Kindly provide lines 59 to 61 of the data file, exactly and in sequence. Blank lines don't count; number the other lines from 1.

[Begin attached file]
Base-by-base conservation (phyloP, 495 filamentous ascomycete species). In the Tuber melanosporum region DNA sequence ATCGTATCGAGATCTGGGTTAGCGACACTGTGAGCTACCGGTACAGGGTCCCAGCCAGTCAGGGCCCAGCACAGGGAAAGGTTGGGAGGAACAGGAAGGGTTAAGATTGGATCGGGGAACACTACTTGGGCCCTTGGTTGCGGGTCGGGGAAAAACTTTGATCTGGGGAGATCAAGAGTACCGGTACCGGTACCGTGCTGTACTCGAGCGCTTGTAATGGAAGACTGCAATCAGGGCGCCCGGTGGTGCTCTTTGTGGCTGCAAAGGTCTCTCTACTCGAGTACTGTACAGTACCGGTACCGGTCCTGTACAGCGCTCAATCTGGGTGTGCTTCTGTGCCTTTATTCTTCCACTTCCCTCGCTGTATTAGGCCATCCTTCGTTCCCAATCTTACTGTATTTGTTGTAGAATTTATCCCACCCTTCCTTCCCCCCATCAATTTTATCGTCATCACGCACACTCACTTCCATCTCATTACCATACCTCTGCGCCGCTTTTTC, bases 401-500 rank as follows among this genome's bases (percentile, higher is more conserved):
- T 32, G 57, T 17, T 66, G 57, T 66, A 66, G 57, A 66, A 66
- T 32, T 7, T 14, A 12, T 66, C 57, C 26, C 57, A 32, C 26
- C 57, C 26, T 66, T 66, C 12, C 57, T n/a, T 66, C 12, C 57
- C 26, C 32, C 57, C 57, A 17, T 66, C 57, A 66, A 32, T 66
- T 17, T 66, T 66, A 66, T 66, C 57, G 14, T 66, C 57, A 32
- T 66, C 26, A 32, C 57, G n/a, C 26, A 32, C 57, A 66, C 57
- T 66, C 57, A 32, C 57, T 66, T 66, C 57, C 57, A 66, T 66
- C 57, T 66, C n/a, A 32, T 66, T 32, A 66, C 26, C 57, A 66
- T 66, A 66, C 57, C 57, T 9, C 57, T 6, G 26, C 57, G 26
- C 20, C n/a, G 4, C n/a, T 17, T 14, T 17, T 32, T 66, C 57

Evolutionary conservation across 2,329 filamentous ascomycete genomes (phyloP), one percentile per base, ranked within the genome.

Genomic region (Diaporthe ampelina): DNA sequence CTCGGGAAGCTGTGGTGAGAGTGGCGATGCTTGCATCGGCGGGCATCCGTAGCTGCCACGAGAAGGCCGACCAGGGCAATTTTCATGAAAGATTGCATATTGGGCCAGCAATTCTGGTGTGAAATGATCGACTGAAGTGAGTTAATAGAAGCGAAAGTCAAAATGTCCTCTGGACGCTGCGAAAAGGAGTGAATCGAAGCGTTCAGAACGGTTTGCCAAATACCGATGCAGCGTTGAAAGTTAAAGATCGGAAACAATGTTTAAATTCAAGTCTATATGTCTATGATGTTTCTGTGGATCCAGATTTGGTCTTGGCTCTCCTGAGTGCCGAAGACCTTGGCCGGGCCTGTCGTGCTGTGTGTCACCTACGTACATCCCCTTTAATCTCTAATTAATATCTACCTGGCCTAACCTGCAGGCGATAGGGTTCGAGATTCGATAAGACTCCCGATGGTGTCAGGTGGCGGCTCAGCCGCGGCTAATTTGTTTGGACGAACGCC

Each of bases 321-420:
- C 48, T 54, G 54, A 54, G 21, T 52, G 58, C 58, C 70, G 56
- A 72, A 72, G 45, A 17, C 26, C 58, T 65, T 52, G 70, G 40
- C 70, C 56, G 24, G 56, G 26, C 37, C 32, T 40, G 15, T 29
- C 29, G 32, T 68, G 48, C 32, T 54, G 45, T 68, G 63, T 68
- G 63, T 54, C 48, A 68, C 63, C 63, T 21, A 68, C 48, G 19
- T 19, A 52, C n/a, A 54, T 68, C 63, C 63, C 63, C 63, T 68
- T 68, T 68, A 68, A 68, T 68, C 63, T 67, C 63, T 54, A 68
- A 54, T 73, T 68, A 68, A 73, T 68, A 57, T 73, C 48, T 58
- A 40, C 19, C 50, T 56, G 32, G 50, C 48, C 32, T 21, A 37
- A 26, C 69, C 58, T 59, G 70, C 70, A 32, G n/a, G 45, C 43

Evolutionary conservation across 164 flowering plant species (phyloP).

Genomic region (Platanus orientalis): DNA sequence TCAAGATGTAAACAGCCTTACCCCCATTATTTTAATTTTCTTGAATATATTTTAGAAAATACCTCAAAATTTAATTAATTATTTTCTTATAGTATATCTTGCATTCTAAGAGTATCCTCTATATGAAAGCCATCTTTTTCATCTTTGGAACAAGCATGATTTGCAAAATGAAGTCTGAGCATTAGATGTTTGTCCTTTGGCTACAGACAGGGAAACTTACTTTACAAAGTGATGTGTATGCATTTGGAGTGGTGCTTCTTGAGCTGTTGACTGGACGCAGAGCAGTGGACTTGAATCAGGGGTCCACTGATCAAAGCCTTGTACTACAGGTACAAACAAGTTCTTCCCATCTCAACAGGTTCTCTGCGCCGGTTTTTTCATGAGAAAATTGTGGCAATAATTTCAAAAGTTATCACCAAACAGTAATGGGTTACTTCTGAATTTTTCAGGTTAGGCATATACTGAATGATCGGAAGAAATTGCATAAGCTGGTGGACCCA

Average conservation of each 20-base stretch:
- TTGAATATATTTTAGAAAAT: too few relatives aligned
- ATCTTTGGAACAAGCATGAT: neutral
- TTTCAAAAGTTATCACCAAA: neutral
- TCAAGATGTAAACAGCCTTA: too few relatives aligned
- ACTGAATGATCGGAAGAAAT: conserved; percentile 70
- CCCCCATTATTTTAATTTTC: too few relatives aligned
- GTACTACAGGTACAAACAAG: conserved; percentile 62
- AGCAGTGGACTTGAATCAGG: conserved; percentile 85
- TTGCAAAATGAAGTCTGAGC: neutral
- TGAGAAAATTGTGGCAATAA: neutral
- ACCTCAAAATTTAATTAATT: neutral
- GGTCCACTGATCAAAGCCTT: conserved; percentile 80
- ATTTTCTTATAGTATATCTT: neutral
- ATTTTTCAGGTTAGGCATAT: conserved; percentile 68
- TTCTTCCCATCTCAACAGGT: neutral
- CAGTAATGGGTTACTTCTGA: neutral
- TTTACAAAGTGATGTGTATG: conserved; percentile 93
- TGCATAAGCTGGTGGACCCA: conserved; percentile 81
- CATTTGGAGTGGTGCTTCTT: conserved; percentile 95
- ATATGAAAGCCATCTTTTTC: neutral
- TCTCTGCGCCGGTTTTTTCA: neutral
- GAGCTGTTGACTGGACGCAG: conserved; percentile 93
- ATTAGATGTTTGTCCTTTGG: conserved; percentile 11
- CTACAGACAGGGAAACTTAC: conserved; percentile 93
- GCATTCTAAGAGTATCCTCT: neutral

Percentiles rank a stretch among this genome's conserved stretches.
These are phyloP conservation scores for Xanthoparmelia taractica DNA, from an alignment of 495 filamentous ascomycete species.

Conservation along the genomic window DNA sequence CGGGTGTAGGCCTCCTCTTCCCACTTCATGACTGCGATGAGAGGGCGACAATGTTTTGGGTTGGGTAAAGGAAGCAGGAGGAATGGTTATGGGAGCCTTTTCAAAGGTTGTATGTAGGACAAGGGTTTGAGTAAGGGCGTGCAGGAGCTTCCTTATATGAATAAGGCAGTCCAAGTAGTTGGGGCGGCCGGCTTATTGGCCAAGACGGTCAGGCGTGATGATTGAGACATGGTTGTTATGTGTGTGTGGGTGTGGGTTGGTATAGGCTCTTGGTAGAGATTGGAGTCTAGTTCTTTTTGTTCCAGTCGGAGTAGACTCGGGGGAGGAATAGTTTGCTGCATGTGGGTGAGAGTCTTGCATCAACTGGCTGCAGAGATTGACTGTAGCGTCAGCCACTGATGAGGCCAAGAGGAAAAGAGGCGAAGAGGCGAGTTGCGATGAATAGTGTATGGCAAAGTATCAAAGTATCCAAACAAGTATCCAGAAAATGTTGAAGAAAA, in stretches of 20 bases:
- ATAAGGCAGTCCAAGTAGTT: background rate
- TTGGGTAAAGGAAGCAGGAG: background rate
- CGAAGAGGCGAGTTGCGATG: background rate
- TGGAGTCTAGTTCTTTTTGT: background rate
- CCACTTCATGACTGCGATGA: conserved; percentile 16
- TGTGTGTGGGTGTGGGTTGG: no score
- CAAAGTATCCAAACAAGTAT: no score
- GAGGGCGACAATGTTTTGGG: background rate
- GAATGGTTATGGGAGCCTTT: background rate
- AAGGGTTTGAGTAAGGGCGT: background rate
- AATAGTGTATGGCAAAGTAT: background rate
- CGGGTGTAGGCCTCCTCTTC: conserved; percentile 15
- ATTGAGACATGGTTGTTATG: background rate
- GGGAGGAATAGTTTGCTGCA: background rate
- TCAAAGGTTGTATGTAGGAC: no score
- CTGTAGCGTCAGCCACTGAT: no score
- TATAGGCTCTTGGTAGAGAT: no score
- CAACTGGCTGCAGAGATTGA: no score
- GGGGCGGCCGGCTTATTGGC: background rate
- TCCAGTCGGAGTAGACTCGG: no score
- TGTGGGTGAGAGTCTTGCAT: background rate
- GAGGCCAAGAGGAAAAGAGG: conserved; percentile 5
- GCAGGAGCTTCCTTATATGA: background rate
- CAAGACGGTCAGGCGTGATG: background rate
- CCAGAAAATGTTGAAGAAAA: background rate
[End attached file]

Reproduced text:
- TGGAGTCTAGTTCTTTTTGT: background rate
- CCACTTCATGACTGCGATGA: conserved; percentile 16
- TGTGTGTGGGTGTGGGTTGG: no score